Holly Hill was a place for Christmas! Holly Hill, the old rambling Stratford homestead in Virginia, on its high hill, looking down the long slope and across the wide fields to the far woods rimming the sky. From Bob, the veteran, within a month of his teens, down to brown-eyed Evelyn, with her golden hair floating all around her, when Christmas came everyone hung up a stocking, and the visit of Santa Claus was the event of the year. They went to sleep the night before Christmas—or rather they went to bed, for sleep was long far from their bright eyes—with delightful expectations and thrills along their backs, and with little squeakings and gurglings, like so many little white mice, and if Santa Claus had not always been so very prompt in disappearing up the chimney before daybreak he must certainly have been caught. For by the time the chickens were crowing in the morning there would be an answering twitter through the house, and with a patter of little feet and subdued laughter small, white-clad figures would steal through the dim light of dusky rooms and cold passages, opening doors with sudden bursts, and shouting “Christmas gift!” into darkened chambers, at still sleeping elders. Then they would scurry away in the gray light to rake open the hickory embers and revel in the exploration of their bulging, overcrowded stockings. Not Columbus was to be envied when those discoveries were being made. What was a new world to those treasures! The thrill of the new jack-knife remains after forty years— it had four blades, each worth a province. Envy Columbus? Perish the thought! Such was Christmas morning at Holly Hill in the old times before the war—those times of Memory and Romance. Thus it was that at Christmas, 1863, when the blockading lines were drawn close and there were no new toys to be had for love or money, there were much disappointment and some murmurs at Holly Hill. The children had never really felt the war until then, though their father, Major Stafford, had been off, first with his company and then with his regiment, since April, 1861. War was on the whole a pleasant experience to the boys—so many strangers came by. Battles were so interesting, and there was a bare chance of their seeing one, in which Bob was to lead a charge and capture the commanding General. But when Christmas came and there were no presents, no “real” presents, war was realized. It was a terrible thing. From Mrs.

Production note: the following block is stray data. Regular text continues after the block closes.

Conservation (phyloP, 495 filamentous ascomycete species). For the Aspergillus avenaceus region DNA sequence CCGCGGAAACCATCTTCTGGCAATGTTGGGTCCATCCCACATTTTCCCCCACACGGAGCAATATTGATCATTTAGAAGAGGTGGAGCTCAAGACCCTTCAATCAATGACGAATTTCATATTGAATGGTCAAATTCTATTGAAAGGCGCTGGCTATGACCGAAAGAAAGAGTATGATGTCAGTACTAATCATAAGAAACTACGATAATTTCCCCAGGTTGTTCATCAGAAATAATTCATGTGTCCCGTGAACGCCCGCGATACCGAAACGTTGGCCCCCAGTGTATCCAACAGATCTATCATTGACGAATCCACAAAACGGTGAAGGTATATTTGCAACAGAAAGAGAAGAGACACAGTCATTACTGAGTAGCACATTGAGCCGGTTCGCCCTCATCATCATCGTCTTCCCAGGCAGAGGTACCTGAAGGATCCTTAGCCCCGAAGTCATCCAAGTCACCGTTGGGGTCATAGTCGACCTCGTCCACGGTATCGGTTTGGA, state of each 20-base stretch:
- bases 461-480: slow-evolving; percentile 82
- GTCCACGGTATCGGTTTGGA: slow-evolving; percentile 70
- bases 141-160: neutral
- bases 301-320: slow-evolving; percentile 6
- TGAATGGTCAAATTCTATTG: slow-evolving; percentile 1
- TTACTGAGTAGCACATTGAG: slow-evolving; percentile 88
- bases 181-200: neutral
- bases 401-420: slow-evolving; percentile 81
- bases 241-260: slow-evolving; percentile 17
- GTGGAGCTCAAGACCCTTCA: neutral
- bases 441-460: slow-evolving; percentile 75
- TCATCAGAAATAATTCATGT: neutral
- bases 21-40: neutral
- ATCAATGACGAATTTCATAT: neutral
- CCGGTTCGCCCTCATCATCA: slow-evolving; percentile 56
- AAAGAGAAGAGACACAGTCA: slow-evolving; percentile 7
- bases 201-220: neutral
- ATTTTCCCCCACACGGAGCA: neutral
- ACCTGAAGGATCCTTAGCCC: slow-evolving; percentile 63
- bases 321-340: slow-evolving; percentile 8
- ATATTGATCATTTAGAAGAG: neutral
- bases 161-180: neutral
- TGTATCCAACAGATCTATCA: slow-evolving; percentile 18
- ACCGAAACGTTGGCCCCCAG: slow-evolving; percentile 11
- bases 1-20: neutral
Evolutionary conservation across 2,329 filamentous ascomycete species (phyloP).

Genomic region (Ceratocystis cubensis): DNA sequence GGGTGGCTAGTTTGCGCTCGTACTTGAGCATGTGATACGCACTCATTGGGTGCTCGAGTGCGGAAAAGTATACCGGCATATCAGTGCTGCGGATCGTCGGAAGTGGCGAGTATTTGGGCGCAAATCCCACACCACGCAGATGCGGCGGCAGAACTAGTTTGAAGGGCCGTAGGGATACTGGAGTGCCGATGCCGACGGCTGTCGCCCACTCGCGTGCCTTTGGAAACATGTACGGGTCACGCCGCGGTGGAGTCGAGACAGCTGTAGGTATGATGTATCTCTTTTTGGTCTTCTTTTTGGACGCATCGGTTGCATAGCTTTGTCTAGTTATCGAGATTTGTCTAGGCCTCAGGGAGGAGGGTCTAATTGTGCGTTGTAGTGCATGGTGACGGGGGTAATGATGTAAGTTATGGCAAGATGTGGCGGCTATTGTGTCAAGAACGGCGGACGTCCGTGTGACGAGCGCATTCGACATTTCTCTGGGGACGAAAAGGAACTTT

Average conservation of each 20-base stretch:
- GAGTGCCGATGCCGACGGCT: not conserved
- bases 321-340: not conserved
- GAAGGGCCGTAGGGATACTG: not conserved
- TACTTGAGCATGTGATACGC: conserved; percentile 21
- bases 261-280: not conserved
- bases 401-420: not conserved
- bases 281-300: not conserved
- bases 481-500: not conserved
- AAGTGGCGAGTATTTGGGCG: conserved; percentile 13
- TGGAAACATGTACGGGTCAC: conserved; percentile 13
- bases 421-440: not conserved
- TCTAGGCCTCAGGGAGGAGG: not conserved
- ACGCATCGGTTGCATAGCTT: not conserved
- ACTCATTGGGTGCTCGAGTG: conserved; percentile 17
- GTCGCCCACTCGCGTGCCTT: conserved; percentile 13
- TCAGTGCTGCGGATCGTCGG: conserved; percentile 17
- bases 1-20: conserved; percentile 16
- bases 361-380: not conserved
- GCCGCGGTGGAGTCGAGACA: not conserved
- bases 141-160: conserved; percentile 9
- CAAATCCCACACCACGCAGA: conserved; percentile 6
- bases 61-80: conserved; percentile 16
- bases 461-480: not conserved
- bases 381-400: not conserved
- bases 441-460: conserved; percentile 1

Stafford down to little tot Evelyn there was an absence of the merriment which Christmas always brought with it. The children’s mother had done all she could to collect such presents as were within her reach, but the youngsters were much too sharp not to know that the presents were “just fixed up”; and when they were all gathered around the fire in their mother’s chamber that Christmas morning, looking over their presents, their little faces wore an expression of pathetic disappointment. “I don’t think much of this Christmas,” announced freckled Ran, with characteristic gravity, looking down on his poor presents with an air of contempt. “A hatchet, a lot of old nails, and a haretrap aren’t much.” Mrs. Stafford smiled, but the smile soon died away into an expression of sadness. “I too have to do without my Christmas gift,” she said. “Your father wrote me that he hoped to spend Christmas with us, and he has not come. He has been ordered over to the Potomac.” “Never mind; he may come yet,” said Bob encouragingly.